Who Is The ‘Crabfeeder’ From ‘House Of The Dragon?’

HBO’s House of the Dragon has certainly given fans what they expected through two episodes. Whether avid readers of the George R.R. Martin series or simply fans of the drama unfolding on Sunday nights, fans have heard familiar house names, filled in story gaps, and seen some heavy foreshadowing about the end of Targaryen reign in Westeros.

Game of Thrones has always been a delicate mix of political maneuvering and gruesome violence, and through two episodes (spoilers ahead for House of the Dragon) the name “Crabfeeder” has quickly become synonymous with both. First mentioned as someone interfering with shipping lanes, the start of episode two — The Rogue Prince — gave us a first look at a character who appears poised to be a volatile force in the show’s first season.

The character, whose moniker comes from a reputation of quite literally leaving his defeated foes on the beach to feed the crabs, is actually named Craghas Drahar. But as we saw in the second episode’s open, he’s very serious about that reputation. The show begins on a beach at low tide, with crabs scurrying over the bodies of fallen enemies nailed to hedgehog-like wooden crosses as the waters rise. Some, which we soon learned, were actually still alive.

house of the dragon crabfeeder
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The moment solidified something another major player in the House of the Dragon universe feared was coming: Crabfeeder is growing in power in the pirate stronghold of the Stepstones, and he’s a problem the crown simply can no longer ignore.

The second episode’s focus was largely on King Viserys’ heirs. Namely, whether he would remarry and if that new wife could conceive a son. There was also the messy business of Daemon Targaryen stealing a dragon egg and bluffing the conception of his own heir. All of that family drama will create the instability that ruins the Targaryen grip on power, but Crabfeeder is the immediate menace lurking just over the water.

So who exactly is Crabfeeder and what’s his deal? In short, he’s a threat to the empire that’s challenging Targaryen power at a time outsiders question its vulnerability. A prince admiral from Myr, a free city in western Essos, Crabfeeder became a figurehead for a group of free cities called the Triarchy who want to rid the Stepstones — an archipelago far from King’s Landing — of their nagging pirate problem. By taking control of the Stepstones and creating a colony in Targaryen territory, though, they themselves have become a threat to the empire.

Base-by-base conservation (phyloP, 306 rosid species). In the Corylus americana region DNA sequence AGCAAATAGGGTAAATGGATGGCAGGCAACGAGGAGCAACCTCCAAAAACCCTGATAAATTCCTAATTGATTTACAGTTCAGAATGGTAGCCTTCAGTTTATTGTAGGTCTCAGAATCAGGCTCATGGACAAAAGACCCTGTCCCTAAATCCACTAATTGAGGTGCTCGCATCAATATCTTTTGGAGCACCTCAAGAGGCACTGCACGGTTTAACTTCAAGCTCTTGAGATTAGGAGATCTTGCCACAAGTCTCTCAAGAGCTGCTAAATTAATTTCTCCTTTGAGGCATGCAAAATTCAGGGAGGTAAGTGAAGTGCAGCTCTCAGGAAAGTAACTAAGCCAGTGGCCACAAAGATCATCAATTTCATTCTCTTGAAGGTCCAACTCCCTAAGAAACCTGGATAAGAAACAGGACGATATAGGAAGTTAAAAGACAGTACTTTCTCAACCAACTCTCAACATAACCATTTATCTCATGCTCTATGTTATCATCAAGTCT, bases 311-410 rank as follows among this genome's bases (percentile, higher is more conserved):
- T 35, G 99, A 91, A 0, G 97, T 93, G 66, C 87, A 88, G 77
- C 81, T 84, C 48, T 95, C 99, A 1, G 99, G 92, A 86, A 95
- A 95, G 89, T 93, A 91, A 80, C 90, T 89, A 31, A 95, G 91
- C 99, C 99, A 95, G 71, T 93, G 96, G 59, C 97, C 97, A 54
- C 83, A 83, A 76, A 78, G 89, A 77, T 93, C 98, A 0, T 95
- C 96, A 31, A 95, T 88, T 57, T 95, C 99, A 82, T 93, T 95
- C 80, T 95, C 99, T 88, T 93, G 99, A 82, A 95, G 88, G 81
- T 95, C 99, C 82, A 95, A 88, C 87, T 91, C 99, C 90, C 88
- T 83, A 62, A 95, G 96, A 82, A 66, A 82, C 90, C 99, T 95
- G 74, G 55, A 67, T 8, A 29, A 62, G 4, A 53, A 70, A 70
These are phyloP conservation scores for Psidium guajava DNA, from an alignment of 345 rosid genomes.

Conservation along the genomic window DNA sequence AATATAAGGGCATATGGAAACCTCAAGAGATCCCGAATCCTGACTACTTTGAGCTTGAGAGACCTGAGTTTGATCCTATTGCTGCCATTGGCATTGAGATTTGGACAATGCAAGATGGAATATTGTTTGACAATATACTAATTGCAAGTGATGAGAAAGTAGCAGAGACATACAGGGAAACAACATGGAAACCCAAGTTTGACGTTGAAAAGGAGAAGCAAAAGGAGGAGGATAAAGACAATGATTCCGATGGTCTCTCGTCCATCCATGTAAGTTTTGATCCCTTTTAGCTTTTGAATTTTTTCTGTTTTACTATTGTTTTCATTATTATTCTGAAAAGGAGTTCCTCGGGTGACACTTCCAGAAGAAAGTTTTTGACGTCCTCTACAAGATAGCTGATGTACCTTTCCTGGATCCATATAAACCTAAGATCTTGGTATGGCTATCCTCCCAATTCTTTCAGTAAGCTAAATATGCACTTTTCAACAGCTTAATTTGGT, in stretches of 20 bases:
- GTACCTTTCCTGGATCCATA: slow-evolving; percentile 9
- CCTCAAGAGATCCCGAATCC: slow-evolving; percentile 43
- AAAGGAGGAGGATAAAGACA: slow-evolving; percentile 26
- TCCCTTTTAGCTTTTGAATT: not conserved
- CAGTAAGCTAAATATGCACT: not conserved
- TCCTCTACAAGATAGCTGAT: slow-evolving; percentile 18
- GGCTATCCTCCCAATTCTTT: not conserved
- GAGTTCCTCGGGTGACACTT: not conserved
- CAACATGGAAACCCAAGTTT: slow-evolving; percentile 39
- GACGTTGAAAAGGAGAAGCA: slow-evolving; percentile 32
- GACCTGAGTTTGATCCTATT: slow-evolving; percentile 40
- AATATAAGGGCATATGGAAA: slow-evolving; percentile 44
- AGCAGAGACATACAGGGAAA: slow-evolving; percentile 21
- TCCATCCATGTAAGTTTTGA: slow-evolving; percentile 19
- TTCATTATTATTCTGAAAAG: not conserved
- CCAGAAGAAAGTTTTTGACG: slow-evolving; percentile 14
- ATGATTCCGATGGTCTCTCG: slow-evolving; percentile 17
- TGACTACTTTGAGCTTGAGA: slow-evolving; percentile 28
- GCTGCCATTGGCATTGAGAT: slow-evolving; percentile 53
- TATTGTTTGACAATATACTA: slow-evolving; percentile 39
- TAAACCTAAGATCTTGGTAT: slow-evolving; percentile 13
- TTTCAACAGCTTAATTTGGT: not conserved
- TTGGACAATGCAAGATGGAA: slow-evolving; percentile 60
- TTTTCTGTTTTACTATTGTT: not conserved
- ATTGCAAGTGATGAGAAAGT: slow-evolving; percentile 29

In the first episode, Crabfeeder is merely mentioned by name. Corlys Velaryon, a powerful shipping magnate and ally of King Viserys, is worried Crabfeeder’s growing armies will impact his business and cripple his house’s power as they continue to attack Velaryon ships. But in Sunday’s second episode we see the real impact he’s had on the water. And though bloodshed was spared on screen — especially in Dragonstone — the looming threat of beach battles instilled plenty of dread in Episode Two.

While some viewers were grossed out by a variety of things in the episode — including a king’s hand literally dipped in maggots — the most striking moment may have come at the end with the reveal of Crabfeeder’s face. This came after an uneasy alliance between Daemon and Corlys to take care of Crabfeeder on their own following inaction from King Viserys. Both see it as an opportunity to prove their worth, but it becomes very clear Drahar is ready for a fight.

The setup makes Drahar pretty obviously the show’s Big Bad in Season One. While Viserys is reluctant to go to war amid a time of Targaryen turmoil, Daemon and Corlys see Crabfeeder as a real threat as well as an opportunity to undermine Viserys’ grip on power. Drahar, meanwhile, clearly agrees that the Targaryen reign is ripe for revolt as well.

Interestingly, a preview for Episode 3 teases another time jump, this time with a second son for Aegon actually alive following his marriage to Alicent Hightower. Which means we’re likely to get right to the action in a clash between Targaryen and Stepstones forces. And maybe we’ll actually see whether Crabfeeder will actually speak. We once again see a bit more of Drahar’s striking visage in the episode preview, revealing a bit more detail on the mask the prince admiral wears.

In a preview for the show’s third episode we get a better look at the sinister Drahar and what’s on his face. He’s shown twice, peering into the eyes of someone he seems to be leaving for the crabs to feed on, and again when the show teases the arrival of a dragon on the battlefield.

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Fans of the books may already know Drahar’s fate, but it will certainly be interesting to see if the show deviates from its source material and — if not — exactly how that story will play out on the beaches of Westeros and beyond.